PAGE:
Haphazardly scattered across the Indian Ocean, the mysterious, outrageous and enchanting Comoros islands are the kind of place you go to just drop off the planet for a while. Far removed from the clutter that comes with conventional paradises – sprawling hotels, neon discos – the Comoros are so remote even an international fugitive could hide out here. In particular, the island of Mohéli, boasting the sleepy town of Fomboni. Anjouan is the beautiful sister among the already good looking cluster of islands, it does paradise so well, it actually lives up to all the clichéd expectations any traveller could possibly muster – Palms, bananas and the scent of ylang-ylang and cloves borne on the breeze.
Rich in Swahili culture, and devoutly Muslim, the charming inhabitants of Comoros come from a legendary stock of Arab traders, Persian sultans, African slaves and Portuguese pirates. The four developed islands offer everything from relaxing on white-sand beaches by turquoise seas to hiking through rainforests on the lookout for giant bats. Grande Comore, the largest of the islands, boasts the largest active volcano in the world, Mt Karthala, which last blew its lid in 2005, flattening villages. The aftermath, though has created a spectacular desert landscape on the mountain, and walking and trekking here is particularly good. Also on Grande Comore, timeless Moroni is oozing with old-time Arabian flair. Mayotte, is the only island of the four still a part of France, and while some love the whitest of white beaches, others find it a little too 'French'.
Nicknamed ‘Cloud Coup-Coup’ land because of their crazy politics, the three independent islands (the fourth, Mayotte, is still a part of France) have experienced almost 20 coups since gaining independence in 1975! In fact, a Comorian president is lucky if there’s time for his official portrait to be taken before armed men are once again knocking on the door. In the last decade, however, the quarrelsome tiff-prone independent islands agreed to put their differences aside and fly under the joint banner of the Union des Comores.
Holidaying in the Comoros isn’t for everyone; travel will kick your arse at times. But it teaches lessons in patience, humility and resilience. Everything moves mora mora (slowly slowly) and tourism facilities are far from plush. Islam, and all its traditions, is evident everywhere. Women are expected to show modesty and cover up, and alcohol is a no-no for both sexes.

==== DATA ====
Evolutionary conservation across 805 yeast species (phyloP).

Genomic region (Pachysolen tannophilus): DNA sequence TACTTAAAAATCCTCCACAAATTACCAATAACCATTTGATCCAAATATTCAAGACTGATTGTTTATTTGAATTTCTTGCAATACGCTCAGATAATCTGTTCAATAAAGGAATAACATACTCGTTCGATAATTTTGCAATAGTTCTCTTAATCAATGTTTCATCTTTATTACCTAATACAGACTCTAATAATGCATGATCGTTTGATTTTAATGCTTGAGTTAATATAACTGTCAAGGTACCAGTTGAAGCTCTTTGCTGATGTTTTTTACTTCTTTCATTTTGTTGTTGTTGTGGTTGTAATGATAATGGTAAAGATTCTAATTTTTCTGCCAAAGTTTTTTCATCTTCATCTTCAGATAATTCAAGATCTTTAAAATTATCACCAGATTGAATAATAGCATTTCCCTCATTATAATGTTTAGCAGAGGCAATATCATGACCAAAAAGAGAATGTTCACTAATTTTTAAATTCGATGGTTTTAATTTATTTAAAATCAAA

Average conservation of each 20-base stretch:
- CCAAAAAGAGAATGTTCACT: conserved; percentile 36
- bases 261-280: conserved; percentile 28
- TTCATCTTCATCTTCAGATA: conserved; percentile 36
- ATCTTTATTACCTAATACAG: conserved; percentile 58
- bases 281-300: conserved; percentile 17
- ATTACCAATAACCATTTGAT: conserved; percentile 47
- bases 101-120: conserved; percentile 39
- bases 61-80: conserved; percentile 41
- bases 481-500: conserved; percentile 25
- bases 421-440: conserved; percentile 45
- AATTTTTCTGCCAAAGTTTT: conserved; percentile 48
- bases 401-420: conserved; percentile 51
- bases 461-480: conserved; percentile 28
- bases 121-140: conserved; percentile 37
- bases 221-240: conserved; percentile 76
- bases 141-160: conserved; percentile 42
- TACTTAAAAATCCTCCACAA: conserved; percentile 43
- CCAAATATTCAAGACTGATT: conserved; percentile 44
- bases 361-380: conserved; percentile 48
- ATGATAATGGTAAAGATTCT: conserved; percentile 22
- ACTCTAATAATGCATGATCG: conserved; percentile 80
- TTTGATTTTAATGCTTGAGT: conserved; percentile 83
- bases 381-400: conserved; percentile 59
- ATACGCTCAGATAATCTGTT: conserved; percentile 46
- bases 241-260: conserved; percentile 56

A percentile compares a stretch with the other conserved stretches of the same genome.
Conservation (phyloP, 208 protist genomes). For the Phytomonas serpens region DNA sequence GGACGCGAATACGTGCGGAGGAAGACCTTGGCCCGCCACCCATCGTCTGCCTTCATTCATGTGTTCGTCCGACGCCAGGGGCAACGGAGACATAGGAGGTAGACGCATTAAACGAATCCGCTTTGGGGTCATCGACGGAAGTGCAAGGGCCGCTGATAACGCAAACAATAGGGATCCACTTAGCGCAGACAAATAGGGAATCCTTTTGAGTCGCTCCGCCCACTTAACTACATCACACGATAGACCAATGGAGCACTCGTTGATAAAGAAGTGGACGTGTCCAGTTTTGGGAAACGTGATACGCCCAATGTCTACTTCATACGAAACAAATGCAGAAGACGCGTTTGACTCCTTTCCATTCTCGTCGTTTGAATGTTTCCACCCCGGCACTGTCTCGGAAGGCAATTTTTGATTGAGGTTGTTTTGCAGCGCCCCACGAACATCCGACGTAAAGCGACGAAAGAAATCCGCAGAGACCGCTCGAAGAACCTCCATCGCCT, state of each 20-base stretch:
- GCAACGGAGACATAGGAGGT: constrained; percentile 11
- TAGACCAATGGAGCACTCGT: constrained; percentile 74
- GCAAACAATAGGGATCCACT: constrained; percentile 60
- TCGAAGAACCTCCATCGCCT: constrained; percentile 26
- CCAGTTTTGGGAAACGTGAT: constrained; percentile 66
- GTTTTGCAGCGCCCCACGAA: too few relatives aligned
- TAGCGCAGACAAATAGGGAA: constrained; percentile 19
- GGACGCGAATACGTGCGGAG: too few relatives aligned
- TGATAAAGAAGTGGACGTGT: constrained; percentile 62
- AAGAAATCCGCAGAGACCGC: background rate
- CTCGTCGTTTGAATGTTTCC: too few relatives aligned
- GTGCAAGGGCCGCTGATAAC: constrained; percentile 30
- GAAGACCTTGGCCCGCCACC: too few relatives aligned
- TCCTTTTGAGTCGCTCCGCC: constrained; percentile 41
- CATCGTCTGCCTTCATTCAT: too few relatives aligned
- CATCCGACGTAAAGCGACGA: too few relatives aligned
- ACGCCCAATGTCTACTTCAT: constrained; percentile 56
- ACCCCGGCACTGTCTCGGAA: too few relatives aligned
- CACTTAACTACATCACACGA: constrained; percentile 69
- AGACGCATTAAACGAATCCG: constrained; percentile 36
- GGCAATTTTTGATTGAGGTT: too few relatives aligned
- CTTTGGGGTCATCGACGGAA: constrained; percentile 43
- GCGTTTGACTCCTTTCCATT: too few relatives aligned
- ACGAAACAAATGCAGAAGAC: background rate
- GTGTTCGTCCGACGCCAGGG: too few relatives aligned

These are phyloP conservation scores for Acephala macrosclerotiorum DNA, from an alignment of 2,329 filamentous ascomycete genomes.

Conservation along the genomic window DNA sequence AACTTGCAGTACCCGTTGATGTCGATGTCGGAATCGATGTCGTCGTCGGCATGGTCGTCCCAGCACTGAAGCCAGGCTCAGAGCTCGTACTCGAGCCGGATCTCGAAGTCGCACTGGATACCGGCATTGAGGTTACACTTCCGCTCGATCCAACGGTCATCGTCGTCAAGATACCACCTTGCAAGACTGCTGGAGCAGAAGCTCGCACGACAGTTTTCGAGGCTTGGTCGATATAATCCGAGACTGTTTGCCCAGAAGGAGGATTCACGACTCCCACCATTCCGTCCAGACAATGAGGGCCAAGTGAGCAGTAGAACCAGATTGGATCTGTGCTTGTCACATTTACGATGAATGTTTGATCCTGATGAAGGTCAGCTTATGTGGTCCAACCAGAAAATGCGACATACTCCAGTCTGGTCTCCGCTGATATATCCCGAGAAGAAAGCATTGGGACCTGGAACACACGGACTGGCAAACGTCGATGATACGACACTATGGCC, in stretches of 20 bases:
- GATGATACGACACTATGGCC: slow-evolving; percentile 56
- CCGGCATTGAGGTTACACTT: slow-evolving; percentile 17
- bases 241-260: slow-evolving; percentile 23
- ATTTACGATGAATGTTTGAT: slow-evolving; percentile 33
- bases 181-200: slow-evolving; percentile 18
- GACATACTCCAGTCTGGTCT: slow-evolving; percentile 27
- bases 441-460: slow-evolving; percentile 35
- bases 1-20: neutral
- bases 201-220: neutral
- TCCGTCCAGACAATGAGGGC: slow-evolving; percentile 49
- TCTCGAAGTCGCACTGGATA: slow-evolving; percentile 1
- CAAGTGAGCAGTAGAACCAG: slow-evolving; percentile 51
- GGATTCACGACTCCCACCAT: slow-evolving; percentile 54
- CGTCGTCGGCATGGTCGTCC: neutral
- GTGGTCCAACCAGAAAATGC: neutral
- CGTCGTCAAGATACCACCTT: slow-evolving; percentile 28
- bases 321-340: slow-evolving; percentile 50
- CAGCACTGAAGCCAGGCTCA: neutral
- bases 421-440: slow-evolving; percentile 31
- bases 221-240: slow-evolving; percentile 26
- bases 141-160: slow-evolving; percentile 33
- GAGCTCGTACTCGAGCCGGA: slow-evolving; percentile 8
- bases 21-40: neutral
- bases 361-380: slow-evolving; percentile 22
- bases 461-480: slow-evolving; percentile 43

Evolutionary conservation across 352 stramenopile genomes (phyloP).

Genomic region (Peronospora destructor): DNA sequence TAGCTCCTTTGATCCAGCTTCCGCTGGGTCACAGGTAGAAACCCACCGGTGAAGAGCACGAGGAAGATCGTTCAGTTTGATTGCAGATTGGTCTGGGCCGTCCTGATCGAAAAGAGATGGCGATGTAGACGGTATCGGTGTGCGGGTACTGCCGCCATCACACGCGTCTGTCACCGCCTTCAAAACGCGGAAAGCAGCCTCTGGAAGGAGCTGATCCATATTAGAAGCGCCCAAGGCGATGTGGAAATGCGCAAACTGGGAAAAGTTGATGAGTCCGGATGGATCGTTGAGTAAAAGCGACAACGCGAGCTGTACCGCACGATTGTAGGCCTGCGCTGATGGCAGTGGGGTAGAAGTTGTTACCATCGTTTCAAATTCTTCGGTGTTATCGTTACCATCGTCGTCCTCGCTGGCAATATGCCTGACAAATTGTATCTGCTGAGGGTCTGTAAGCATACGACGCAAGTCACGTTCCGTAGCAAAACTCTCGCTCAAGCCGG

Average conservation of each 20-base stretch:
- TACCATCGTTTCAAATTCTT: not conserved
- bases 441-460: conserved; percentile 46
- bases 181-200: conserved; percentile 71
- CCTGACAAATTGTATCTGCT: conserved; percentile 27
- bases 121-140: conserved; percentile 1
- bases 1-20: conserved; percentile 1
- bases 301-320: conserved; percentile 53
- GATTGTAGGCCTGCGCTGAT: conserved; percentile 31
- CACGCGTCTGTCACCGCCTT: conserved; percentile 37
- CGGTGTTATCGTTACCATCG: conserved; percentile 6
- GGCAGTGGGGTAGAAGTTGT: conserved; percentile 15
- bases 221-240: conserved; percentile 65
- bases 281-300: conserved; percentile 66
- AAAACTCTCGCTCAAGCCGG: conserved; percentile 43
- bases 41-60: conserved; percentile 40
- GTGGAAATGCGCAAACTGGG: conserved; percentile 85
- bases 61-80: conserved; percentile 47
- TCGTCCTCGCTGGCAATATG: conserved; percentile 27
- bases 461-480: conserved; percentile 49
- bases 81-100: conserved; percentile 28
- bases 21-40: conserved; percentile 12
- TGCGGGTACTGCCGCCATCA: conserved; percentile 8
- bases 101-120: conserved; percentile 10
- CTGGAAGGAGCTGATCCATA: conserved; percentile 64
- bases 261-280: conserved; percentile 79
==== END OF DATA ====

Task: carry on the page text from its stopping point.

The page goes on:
But if your idea of the perfect holiday is less about drinking rum punch in a skimpy bikini at a swank resort, and more about long, lazy days sipping tea and talking politics with the locals, then a safari in the exotic Comoros will probably be the kind of unpredictable, swashbuckling adventure you’ve been craving.
Comoros Islands: tropical charm off the beaten path
Here’s a challenge for you: could you place the Comoros Islands on a map? Named after the Arabic word for ‘moon’, Qamar, this poetically named but little-known archipelago is located between Madagascar and Mozambique. It was an important trading post for Arab, Persian, African and European traders from the 15th century onwards.
Comoros destination guides
Under the radar: forgotten destinations of the world
They sit nestled in oft-forgotten parts of the world, but don’t miss these low-profile wonders. Suriname Resting atop South America’s eastern shoulder, Suriname is a former Dutch colony turned ethnic melting pot, where indigenous cultures mingle with British, Dutch, Chinese, Indian and Indonesian influences.
Madagascar & Comoros: travel books to read before you go
This excerpt from Lonely Planet’s Madagascar & Comoros guide provides a selection of travel literature to get you in the mood for your trip. Maverick in Madagascar, by Mark Eveleigh, is a quirky tale of the author’s travels on foot down Madagascar’s northwest coast and the infamous western ‘Zone Rouge’.